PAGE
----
Light is the electromagnetic radiation that also includes for example X-rays, ultraviolet and infrared radiation. All these types of radiation are described either by the frequency (cycles per second) or the wavelength of one cycle. The wavelength of light is usually expressed in nanometres, nm; (1nm = 10 ). The human eye can respond to electromagnetic radiation between 380 nm and 780 nm as light. Light with a short wave length appears blue - as the wavelength increases the colour appears to change through green, yellow and orange to red. Radiation combining all the wavelengths of the visible spectrum in almost equal proportions is perceived as white light.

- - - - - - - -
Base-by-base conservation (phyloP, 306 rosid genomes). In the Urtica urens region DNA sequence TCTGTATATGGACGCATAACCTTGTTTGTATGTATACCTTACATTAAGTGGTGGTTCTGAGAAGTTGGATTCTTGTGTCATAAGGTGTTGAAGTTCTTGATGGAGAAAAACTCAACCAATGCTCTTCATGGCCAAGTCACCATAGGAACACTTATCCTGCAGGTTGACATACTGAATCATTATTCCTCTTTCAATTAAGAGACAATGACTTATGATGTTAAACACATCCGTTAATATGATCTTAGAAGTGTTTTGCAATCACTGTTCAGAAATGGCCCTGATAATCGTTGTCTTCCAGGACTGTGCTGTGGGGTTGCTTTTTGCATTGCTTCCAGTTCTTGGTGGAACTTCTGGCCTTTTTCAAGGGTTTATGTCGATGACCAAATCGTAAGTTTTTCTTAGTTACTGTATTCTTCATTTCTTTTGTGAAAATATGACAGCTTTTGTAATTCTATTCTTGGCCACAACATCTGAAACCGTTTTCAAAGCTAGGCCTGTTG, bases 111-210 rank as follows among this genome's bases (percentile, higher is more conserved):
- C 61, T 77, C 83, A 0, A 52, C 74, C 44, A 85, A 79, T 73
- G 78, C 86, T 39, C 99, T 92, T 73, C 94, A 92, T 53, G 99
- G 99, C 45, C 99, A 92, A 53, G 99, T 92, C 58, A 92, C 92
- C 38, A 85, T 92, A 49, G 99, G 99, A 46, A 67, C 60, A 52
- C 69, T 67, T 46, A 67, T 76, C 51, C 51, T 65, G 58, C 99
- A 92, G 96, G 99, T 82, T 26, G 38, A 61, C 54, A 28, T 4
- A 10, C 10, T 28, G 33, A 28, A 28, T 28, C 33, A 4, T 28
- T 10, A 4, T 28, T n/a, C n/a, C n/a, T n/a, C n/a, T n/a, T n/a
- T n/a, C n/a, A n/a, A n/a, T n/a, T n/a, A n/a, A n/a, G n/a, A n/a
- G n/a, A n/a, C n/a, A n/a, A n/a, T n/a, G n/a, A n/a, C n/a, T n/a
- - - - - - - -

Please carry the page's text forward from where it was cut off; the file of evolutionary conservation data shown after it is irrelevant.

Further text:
Radiation with a wavelength lower than 400 nm is called ultraviolet light. This type of light not only tans or burns the skin, but it is also responsible for damaging many plastics, either the basic material or the colourants that have been added. Radiation with a wavelength greater than 700 nm is classified as infrared light and is perceived as thermal radiation.
We all know from everyday experience that a coloured object looks different in the sunlight, under cloudy skies, under fluorescent light or under a normal electric light bulb. It is therefore important to select a light source before defining colour tolerances both for visual assessment and in colourimetry. Colour assessment should be carried out in a colour assessment booth where the light source can be selected.